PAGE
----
Economic policy with Chinese characteristics
This article is authored by Jabin T Jacob, associate professor, and director, Centre for Himalayan Studies, Shiv Nadar Institution of Eminence, Delhi-NCR.
China’s economy has been a tailspin recently that is the result of politics as much as of objective economic conditions. There is no doubt that politics played a role in the decision to open up China’s economy in the late 1970s. This then led to rapid economic growth over the decades pulling up the greatest number of people out of poverty in history as much a political good as an economic one. What is more, China’s growth has also had plenty of positive effects on other economies – developed and developing. To take just the case of India, the massive telecom revolution in the country would not have been possible without access to cheap Chinese products – and one might add, China’s unscrupulous economic and trade practices of stealing tech, subsidising exports and non-tariff of all kinds against competitors. India’s access to cheap telephony has not just been an economic booster but also a catalyst for social change enabling labour migration across the country and other multiplier effects.
However, politics cannot stay constant either as the economy reforms, changes shape and encounters new challenges. But that is precisely what the Communist Party of China (CPC)-led ruling regime seeks to do. Thus, alongside Chinese growth has also come costs– its manufacturers are heavily dependent on state subsidies and old habits of contravening economic treaty obligations and norms are hard to give up, slowing down the transition from low-end manufacturing to higher end manufacturing as well as from an export-driven economy to a consumption-driven one. Analysts of the Chinese economy also know that its high rates of growth came without accounting for the costs of damage to the environment and public health. Chinese statistics have often been fudged as local governments competed for praise, incentives and more resources from the central government. Beijing has had to find its own means of calculating China’s economic growth separate from figures provincial and local governments provided.
Local government debt continues to be the elephant in the room – the central government’s recentralisation of taxation powers in the mid-1990s led to a situation where local governments were left responsible for local social welfare but without the resources and continuing pressure to compete with other localities or provinces for investments and growth. Their straitened circumstances, led local governments to monetising the one asset in their control – namely land, raising money by leasing it for real estate development and contributing speculative bubbles. These alternative or off-budget sources helped finance local spending but also led to corruption with a nexus developing between local governments, enterprises and banks.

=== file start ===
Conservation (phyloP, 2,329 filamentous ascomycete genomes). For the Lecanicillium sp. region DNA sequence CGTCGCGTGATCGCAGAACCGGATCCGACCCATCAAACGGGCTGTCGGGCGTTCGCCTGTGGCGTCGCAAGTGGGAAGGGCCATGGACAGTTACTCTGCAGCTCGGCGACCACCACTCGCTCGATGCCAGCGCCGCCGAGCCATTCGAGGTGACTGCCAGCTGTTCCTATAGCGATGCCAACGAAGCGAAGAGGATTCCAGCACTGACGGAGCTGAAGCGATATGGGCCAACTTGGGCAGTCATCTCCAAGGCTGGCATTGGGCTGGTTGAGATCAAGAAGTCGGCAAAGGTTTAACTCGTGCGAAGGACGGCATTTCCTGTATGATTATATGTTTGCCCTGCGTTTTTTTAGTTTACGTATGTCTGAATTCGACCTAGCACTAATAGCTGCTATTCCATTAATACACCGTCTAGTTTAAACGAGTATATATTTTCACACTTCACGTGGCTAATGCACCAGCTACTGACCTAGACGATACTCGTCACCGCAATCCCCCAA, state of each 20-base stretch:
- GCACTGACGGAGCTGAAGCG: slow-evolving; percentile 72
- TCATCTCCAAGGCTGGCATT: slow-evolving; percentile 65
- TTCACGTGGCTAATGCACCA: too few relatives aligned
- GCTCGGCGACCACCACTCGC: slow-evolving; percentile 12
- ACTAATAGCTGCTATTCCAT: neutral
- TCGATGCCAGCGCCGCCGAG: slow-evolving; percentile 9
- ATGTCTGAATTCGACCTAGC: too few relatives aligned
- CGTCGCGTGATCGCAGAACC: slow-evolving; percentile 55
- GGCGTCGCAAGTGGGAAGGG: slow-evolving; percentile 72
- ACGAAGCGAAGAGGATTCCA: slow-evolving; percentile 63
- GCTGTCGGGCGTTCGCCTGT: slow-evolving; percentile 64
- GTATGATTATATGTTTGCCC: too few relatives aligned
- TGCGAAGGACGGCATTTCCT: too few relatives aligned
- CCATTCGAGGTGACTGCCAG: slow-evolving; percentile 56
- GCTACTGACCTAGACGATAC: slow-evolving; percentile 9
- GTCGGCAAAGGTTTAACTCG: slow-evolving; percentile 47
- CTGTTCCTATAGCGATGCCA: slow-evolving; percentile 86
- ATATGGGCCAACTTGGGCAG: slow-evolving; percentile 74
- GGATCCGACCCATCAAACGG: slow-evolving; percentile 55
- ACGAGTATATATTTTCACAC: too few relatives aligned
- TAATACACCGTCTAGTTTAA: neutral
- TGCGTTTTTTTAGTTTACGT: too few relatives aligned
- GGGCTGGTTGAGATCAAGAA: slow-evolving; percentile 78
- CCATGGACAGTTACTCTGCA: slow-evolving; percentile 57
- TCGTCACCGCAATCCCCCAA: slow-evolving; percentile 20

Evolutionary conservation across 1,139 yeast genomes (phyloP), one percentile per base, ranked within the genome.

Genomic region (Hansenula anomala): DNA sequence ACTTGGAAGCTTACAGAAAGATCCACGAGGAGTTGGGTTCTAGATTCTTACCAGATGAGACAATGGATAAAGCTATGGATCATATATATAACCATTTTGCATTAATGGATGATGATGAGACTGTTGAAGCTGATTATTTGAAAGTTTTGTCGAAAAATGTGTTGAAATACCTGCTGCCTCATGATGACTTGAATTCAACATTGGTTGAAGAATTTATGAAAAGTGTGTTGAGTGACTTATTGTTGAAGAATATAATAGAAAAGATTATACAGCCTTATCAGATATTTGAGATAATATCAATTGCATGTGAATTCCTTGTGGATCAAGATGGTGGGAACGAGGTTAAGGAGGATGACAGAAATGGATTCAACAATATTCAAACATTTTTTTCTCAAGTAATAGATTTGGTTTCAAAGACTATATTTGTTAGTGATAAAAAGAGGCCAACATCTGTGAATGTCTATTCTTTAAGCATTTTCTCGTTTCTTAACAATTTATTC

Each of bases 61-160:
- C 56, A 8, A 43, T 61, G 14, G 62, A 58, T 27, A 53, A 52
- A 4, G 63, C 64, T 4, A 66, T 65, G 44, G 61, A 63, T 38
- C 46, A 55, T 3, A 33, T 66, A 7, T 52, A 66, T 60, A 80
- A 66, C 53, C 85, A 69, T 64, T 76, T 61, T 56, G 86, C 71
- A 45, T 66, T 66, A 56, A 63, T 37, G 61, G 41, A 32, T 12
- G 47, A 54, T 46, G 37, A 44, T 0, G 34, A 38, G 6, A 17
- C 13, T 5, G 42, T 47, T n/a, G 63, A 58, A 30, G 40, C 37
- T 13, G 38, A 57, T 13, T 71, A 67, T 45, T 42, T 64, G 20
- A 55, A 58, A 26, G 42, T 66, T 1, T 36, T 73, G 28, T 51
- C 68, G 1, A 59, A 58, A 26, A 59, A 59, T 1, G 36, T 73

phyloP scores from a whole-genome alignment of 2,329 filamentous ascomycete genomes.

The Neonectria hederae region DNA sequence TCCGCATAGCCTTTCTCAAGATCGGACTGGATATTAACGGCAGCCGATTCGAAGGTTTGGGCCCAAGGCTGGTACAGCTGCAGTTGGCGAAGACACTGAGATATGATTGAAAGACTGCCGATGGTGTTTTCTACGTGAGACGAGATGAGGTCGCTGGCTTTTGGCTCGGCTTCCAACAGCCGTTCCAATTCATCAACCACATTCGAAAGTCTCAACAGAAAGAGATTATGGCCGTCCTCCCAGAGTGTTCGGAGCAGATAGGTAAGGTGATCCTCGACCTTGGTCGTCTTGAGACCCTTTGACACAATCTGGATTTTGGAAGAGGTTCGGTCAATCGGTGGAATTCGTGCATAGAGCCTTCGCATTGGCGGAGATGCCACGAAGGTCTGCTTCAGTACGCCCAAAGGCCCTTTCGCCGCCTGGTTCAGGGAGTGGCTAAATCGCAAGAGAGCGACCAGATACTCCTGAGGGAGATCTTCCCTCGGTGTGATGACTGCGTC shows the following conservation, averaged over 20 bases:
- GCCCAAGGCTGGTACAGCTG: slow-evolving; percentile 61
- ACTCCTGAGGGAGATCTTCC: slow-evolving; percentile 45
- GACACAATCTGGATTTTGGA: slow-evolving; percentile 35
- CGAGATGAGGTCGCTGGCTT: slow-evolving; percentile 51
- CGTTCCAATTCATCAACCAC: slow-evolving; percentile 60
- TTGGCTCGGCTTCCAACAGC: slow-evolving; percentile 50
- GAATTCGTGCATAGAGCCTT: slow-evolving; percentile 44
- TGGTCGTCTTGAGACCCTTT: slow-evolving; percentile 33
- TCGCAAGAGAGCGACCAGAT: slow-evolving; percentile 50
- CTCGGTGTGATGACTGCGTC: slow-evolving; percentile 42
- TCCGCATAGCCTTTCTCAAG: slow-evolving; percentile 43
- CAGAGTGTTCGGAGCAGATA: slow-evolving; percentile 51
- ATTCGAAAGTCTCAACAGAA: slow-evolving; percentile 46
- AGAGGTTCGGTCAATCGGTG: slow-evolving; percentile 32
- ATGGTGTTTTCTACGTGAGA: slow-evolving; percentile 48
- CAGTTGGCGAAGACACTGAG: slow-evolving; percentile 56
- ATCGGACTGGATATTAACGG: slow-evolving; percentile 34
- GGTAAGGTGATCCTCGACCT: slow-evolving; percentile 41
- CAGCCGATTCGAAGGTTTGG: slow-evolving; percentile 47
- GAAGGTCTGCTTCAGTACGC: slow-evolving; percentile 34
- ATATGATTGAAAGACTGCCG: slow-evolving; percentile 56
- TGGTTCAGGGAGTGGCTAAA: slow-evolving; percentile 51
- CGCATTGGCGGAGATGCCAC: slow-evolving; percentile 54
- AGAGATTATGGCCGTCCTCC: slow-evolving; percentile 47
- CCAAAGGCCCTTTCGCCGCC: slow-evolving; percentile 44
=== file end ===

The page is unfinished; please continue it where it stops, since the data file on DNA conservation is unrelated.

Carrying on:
Current CPC general secretary Xi Jinping has tried conduct a clean-up of the Chinese economy not primarily through economic reforms but through political and legal means such as by means of a stringent anti-corruption campaign.
In many instances, however, economic problems have been compounded by these political measures. The anti-corruption campaign has unsurprisingly slowed down decision-making and affected initiative. If this were not enough, the Americans after decades of ignoring China’s mercantilist trade practices decided finally under the Donald Trump administration to counter with a massive and far-reaching trade war which has seen no let-up even under his successor Joe Biden. Already reeling from American sanctions and targeting of Chinese companies and products, three years of the pandemic have further complicated China’s economic progress.
In between, there has been what might be described as ‘strongman economics’ – the belief that political will can bring about far-reaching economic changes. For instance, Xi’s declaration that China would be a carbon-neutral economy by 2060 led to a sudden attempt to shift from coal to renewable energy leading to massive power shortages across China in the winter of 2021 and further undermining economic activity. Earlier, the most dynamic of China’s private sector, namely, its technology companies saw the beginning of a crackdown when Alibaba-founder Jack Ma went out of public view for several months ostensibly for speaking out against the government’s attempts to control the economy by diktat and stifling entrepreneurship. The crackdown has only grown with the anti-corruption campaign targeting the banking and fintech as well as a crackdown on edtech and such things as the screentime children would be allowed.
All along, traditional problems have continued and even blown up. These include the real estate downturn over the past few years with major developers defaulting on debt repayment and homeowners refusing to continue paying mortgages on property they were unlikely to see completed.
Meanwhile, China’s population, long its biggest asset for its abundance, willingness to work long hours and at cheap wages, is in decline after some three decades of a disastrous one-child policy. A Party that once talked about ‘women holding up half the sky’ now no longer sees them primarily as citizens or economic actors but as carrying a supposedly bigger responsibility of simply producing children.